A big salute to your Dad, Clipper 002. Often saw many Pan American flights route overhead Cork before and after their long transatlantic crossings and I am sure your Dad must have been associated with the operations of many of those flights.
I hope your Dad has a long and happy retirement. Maybe he should recall some of his memories in a journal and have them published. Your Dad lived in the Golden Age of aviation and I am sure there are many fabulous stories he could talk about?
Yes, a lovely post to read this beautiful Saturday morning.
YYZ757FAN From Canada, joined Feb 2005, 96 posts, RR: 0
Reply 7, posted (9 years 9 months 4 weeks 11 hours ago) and read 7109 times:
A very fitting tribute to a man with a remarkable career. Perhaps he can now pass on his love of aviation to the grandkids and the chain will continue. I wish him and the whole family many happy contrails, and a long healthy retirement.
Aerorobnz From Rwanda, joined Feb 2001, 7443 posts, RR: 16
Reply 10, posted (9 years 9 months 4 weeks 10 hours ago) and read 7042 times:
Awesome, Tell him he's a bloody legend and I hope his passion continues throughout retirement. It's always good to read about an airline employee that has lasted so long in the aviation industry, which is known for such a high rate of attrition.
B747-437B From , joined Dec 1969, posts, RR:
Reply 13, posted (9 years 9 months 4 weeks 9 hours ago) and read 6962 times:
Its always sad to see an old timer bow out of the industry they dedicated their lives to. My dad retired in 2001 after 37 years in the industry so I know exactly what you feel right now. Fortunately, my father was able to continue his relationship with the aviation industry by setting up his own company with some colleagues to do consulting work and more recently by lecturing part-time on aviation at a vocational training institute. It is really wonderful to see how his years of experience are being passed down to the next generation through his teaching. Hopefully your dad can also find a way to share his invaluable experience to benefit the future workers in the industry and also to keep himself happy and busy in retirement.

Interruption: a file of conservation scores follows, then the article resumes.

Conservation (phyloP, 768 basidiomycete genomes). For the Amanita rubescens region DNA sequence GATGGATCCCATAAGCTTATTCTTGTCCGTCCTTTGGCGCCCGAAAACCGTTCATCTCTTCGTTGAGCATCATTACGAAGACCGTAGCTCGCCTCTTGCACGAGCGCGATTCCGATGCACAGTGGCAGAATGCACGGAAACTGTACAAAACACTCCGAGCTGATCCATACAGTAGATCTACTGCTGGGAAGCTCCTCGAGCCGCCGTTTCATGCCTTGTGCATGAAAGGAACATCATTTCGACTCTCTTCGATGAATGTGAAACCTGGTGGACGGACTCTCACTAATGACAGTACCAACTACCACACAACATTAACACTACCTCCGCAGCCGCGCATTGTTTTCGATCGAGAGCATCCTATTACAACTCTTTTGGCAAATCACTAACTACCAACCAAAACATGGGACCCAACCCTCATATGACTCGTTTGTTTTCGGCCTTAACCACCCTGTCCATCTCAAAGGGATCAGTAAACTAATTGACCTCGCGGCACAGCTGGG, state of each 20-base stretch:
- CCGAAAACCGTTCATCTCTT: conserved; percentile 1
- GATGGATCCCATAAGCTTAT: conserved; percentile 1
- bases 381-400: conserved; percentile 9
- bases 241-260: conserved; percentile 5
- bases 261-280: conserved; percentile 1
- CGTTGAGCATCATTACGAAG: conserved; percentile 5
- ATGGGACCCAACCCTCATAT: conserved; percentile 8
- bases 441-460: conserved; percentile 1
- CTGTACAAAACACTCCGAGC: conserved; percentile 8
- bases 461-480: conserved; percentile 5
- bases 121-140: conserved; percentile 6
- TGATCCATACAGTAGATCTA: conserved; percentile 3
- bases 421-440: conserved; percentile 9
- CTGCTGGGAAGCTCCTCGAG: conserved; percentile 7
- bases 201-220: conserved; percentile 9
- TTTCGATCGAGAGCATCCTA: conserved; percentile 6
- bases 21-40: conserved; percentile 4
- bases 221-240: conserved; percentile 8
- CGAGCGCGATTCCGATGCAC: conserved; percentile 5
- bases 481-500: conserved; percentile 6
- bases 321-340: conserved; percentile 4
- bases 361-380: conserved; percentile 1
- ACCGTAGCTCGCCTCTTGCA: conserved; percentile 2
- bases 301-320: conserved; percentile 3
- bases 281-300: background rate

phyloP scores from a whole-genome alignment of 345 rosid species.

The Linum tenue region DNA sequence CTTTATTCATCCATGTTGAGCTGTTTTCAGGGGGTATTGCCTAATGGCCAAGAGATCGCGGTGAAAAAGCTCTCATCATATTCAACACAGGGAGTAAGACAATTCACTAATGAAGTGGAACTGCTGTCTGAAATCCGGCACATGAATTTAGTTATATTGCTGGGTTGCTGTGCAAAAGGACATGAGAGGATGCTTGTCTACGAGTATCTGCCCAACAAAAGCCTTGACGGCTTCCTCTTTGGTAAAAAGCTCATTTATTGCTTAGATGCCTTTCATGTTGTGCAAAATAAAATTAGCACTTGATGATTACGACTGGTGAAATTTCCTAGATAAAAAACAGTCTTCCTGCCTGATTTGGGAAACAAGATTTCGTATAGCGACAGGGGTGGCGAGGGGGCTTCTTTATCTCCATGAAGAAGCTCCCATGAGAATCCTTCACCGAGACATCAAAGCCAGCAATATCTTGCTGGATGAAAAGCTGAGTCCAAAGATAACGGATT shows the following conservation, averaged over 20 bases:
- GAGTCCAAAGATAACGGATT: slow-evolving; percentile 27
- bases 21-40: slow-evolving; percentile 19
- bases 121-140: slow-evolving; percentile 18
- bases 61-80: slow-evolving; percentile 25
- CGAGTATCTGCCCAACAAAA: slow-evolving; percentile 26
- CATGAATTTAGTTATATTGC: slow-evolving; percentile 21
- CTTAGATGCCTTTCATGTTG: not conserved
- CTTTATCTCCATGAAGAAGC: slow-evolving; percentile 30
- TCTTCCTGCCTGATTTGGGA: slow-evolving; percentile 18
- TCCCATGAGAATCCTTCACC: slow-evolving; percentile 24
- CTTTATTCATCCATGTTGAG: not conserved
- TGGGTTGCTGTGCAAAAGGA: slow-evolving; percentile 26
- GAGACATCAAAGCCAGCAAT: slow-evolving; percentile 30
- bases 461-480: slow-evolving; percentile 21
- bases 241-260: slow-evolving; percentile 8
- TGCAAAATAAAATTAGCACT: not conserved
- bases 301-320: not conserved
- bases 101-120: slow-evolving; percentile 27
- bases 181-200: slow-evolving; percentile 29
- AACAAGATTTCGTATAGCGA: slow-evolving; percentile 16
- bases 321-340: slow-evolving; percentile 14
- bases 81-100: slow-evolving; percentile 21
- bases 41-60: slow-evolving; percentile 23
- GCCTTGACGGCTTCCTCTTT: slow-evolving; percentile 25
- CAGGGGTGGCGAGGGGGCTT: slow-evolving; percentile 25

FRA2DTW From Germany, joined Feb 2004, 322 posts, RR: 0
Reply 14, posted (9 years 9 months 4 weeks 7 hours ago) and read 6818 times:
Your Dad was a very valuable contributor to this forum and I learned a lot from what he had to say. Congratulations and best wishes for a healthy and happy retirement! I'm sure he also played an important role in the recent good fortunes of World Airways.
Clipper002 From United States of America, joined Aug 2004, 680 posts, RR: 13
Reply 15, posted (9 years 9 months 4 weeks 6 hours ago) and read 6704 times:
I just want to say "thanks" to all of you. My career actually started before I was born. My father was a test pilot for NACA (the predesesor of NASA)during WWII and that's where I got the bug from. Hopefully it'll carry on down to my Grandson, Ryan who's all of 1. I really appreciate all of the kind remarks you people left and you can rest assured that I won't ever be very far away from aviation.